chapter  6
18 Pages

Japan and pan- Asianism


In recent years a number of scholars have emphasized the possibility of cooperation and conciliation between Japan and Britain during the 1930s in order to maintain their mutually beneficial commercial relationship.1 To be sure, a number of pro-British political and financial officials, such as Ikeda Shigeki and Yoshida Shigeru, did advocate compromise with Britain and argued that the Japanese economy was dependent on the stability of an international financial and Asian commercial order in which Britain played a central role.2 But, as we know, reconciliation did not materialize and the two countries went to war. Why? From a Japanese perspective, though it is clear that many efforts were made to avoid war in Japan, contemporary political and economic conditions made the success of those efforts extremely unlikely. This chapter takes a viewpoint entirely different from the one I have taken in the past. Rather than thinking about this period from the perspective of those Anglophiles in political and financial circles who were trying to avoid war, it explains why the two countries went to war from a political and economic historical viewpoint. In particular it focuses on one of the primary reasons that made peace improbable, namely the rise of panAsianism, which brought about significant changes in 1930s Japan, a transformation that led the country towards a southern advance and the so-called ‘Greater East Asia War’. Earlier scholarship has tended to approach the subject of pan-Asianism from the perspective of intellectual history and has often attempted to trace continuities between the Asianism which appeared in the second half of the nineteenth century, and the fascism and militarism of the 1930s and 1940s. Such work has largely ignored the relationship of ideas with the political and economic context of the times. In addition, many empirical studies have described in detail the events that led to the ‘Greater East Asia War’ from the standpoint of diplomatic and military history. Most of these studies are based on pluralistic models or bureaucratic politics and analyse political processes through the decisions of rational actors. However, few of these studies have concretely and empirically examined the meaning and the influence that ideology exercised on contemporary politics and foreign relations. There is almost no research that seriously considers why an illogical ideology that proclaimed a ‘holy war’ against the ‘devilish Americans and British’ gained ascendancy and contributed to its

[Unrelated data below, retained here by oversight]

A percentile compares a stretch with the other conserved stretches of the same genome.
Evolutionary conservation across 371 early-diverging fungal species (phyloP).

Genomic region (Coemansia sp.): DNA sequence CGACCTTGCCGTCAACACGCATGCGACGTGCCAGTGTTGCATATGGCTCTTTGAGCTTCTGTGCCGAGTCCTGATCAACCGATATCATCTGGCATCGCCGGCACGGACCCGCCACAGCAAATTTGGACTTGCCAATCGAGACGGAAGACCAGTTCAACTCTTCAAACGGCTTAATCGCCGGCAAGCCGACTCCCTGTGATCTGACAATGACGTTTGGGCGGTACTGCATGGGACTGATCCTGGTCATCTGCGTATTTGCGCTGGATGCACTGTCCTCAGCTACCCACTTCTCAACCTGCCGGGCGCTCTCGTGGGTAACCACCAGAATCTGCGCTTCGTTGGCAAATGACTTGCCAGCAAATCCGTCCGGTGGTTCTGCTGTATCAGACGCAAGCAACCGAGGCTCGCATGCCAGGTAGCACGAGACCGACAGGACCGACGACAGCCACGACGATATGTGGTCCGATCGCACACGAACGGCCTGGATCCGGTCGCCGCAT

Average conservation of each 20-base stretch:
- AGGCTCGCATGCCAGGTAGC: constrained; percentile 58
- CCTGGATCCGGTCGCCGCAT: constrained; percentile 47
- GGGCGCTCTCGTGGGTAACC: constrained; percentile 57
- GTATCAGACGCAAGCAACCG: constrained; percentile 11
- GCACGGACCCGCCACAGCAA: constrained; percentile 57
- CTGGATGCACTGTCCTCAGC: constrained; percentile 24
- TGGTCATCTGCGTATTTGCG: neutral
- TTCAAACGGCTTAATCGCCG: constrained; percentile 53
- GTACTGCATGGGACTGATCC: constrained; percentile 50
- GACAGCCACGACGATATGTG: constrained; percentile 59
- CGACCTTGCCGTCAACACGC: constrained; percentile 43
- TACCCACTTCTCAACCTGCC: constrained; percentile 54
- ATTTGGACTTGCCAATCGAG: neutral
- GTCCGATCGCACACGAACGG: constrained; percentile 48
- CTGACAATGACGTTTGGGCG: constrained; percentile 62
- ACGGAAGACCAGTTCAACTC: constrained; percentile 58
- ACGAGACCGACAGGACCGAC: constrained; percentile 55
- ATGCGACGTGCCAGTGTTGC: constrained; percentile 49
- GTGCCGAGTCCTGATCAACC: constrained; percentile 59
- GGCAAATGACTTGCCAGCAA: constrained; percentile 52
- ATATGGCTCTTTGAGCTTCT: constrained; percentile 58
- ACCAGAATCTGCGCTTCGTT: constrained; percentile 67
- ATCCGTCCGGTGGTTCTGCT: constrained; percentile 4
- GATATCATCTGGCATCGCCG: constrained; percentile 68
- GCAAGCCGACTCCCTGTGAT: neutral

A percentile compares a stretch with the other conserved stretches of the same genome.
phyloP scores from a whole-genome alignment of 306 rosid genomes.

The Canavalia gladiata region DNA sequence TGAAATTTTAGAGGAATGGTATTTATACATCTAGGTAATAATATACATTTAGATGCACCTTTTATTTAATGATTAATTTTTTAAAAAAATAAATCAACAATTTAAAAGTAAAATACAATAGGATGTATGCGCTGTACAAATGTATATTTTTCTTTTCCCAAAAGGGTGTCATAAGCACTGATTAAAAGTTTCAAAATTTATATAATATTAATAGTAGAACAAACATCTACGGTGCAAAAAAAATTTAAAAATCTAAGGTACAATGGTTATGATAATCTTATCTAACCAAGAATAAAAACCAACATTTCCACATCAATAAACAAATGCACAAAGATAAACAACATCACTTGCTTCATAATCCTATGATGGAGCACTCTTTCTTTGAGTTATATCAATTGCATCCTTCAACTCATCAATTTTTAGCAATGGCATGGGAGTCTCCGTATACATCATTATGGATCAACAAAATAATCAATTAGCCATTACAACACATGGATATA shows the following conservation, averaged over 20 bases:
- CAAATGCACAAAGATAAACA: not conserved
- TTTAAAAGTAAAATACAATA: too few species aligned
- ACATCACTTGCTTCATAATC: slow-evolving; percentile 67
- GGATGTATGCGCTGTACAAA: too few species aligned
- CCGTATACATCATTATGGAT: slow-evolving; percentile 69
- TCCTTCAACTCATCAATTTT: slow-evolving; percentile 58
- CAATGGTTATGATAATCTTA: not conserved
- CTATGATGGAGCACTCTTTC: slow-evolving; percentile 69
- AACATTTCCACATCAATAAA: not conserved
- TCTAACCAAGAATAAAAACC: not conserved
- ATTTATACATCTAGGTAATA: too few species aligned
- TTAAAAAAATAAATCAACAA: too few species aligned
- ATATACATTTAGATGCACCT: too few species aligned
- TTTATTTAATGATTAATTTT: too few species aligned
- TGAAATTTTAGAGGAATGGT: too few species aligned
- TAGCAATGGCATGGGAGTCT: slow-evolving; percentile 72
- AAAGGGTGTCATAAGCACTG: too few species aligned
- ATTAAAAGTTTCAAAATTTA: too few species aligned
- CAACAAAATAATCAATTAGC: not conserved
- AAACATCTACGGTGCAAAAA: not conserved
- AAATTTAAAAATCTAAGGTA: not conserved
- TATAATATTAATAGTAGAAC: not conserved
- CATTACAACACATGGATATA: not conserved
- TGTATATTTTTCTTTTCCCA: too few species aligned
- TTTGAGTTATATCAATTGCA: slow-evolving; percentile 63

leaders’ irrational decision to launch a war that Japan had no chance, economically or militarily, of winning. If such studies exist, they are usually only in the form of making an ahistorical connection between the American anti-Japanese immigration restrictions of 1924 and the attack on Pearl Harbor in 1941. It is well known that the Shōwa emperor claimed in the introduction to his postwar monologues that the remote cause of the ‘Greater East Asia War’ was racial discrimination in the form of the rejection of the Japanese proposal for racial equality at Versailles and American anti-Japanese immigration restrictions.3 Although many Japanese may have shared such sentiments with the emperor, the connection between these attitudes and the invasion of Malaya and the attack on Pearl Harbor requires a huge historical leap. Pan-Asianism bridges this gap. John Dower has pointed out that government authorities deployed panAsianism to mobilize the population during the Pacific War.4 Pan-Asianism, however, was also an ideology that was used to mobilize people well before December 1941. It gradually accumulated in people’s consciousness after the First World War and continued to develop in the 1930s so that it greatly contributed to the formulation of policy. In short, war did not only make pan-Asianism, but pan-Asianism also made war. There were both continuities and ruptures between nineteenth-century Asianism and 1930s pan-Asianism. The former was in many ways a defensive reaction against the Western imperial aggression but the latter is more complex.5 Previous history studies have not sufficiently explicated these connections and discontinuities. During the inter-war period, through changes in international relations, such as anti-Japanese immigration policies, the unification of China by Jiang Jieshi, the Manchurian Incident and creation of Manchukuo, and Japan’s departure from the League of Nations, and changes in the international commercial structure such as the Takahashi financial measures that allowed Japan to escape the Great Depression and the commercial frictions between Japan and Britain brought on by the economic downturn, pan-Asianism underwent a drastic evolution.